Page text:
It is very hard to give precise borders to the Chianti area in Tuscany. This is because the name of Chianti is traditionally refered to the area between Florence and Siena where Chianti wine has been produced and not a definite territorial area with boundaries. With time, the area where Chianti wine is produced has grown.
The map above is just to give you a rough idea of what is traditionally considered Chianti. The lines we've drawn are those of the borders of the comunes that traditionally are considered part of Chianti: Greve in Chianti, Radda in Chianti, Gaiole in Chianti, Castellina in Chianti, Castelnuovo Berardenga, Impruneta, San Casciano Val di Pesa, Tavernelle Val di Pesa, Barberino Val d'Elsa and Poggibonsi.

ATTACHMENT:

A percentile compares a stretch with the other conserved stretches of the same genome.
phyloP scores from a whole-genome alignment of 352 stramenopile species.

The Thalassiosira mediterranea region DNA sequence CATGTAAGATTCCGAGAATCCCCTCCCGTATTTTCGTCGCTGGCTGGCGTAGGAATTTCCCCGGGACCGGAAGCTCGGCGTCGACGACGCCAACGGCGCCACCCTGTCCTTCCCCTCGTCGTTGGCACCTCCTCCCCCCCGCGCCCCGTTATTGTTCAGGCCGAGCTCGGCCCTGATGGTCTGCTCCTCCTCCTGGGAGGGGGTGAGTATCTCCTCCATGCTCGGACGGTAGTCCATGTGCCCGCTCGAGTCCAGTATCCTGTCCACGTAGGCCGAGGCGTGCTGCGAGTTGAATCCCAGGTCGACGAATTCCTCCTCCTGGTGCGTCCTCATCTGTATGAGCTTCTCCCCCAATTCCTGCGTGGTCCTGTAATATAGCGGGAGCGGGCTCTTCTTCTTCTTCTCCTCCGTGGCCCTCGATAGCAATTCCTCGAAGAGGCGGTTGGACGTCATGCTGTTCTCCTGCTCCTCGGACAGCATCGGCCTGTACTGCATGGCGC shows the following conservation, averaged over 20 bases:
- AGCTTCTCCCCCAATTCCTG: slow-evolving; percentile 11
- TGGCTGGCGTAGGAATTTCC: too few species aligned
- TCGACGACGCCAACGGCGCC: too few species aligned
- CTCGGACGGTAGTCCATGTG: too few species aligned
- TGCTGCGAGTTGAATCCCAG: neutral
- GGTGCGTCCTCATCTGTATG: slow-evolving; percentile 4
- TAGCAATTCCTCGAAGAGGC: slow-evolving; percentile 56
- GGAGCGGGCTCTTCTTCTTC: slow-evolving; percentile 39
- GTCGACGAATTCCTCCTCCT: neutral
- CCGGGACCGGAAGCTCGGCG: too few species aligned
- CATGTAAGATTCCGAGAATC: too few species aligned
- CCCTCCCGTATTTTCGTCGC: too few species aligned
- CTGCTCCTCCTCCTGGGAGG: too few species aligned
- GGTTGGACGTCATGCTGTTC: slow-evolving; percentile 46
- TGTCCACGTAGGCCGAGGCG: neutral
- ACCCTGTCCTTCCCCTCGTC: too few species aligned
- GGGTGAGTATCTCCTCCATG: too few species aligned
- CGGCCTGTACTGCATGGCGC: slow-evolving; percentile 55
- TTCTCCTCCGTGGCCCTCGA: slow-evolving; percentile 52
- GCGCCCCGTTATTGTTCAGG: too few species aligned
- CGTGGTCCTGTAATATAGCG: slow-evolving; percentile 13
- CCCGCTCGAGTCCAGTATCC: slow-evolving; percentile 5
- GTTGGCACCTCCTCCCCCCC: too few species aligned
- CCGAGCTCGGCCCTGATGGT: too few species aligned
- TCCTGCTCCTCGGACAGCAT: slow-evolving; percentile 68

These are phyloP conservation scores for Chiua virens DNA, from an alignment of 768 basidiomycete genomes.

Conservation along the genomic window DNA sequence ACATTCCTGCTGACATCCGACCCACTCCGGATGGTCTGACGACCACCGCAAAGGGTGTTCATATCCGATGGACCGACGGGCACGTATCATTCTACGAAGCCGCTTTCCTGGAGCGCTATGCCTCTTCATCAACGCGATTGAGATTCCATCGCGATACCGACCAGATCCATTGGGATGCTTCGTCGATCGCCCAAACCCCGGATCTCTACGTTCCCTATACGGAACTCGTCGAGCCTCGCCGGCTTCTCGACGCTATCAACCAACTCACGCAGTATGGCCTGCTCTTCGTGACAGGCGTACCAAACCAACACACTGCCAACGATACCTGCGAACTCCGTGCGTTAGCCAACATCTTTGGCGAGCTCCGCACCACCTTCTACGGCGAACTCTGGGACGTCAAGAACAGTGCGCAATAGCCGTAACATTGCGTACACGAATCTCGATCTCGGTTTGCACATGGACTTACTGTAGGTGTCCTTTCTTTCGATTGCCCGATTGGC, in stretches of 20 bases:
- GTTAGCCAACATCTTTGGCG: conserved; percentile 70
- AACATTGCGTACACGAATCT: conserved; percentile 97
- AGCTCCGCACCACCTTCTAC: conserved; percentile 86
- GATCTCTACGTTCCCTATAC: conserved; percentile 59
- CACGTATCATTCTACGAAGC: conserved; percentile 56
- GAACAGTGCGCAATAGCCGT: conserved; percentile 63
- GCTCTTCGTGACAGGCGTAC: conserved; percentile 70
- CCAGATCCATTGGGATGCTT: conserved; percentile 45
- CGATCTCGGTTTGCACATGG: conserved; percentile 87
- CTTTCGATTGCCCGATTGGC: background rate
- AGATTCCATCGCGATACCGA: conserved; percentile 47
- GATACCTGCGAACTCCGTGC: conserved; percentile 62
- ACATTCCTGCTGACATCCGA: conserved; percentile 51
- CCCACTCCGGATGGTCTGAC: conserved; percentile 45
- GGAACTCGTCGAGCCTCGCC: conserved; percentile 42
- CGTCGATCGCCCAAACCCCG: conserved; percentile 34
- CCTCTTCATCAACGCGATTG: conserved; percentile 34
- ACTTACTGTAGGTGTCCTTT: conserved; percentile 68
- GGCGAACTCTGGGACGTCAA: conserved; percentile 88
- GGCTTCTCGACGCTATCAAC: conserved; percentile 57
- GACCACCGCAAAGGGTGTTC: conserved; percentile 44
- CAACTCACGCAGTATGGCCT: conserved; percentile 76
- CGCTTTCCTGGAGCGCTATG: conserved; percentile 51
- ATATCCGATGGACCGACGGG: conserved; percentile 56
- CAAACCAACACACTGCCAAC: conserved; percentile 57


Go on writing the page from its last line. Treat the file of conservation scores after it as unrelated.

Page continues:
Parts of these areas, excluding Impruneta, grow the grapes that are transformed into "Chianti Classico DOCG" wine. If we go beyond the "Classico" area, Chianti wine has a total of 8 denominations, such as Colli Fiorentini, Colli Senesi and Chianti Rufina, to name just a few, that further extend the territory of Chianti as can be seen in this smaller map to the right.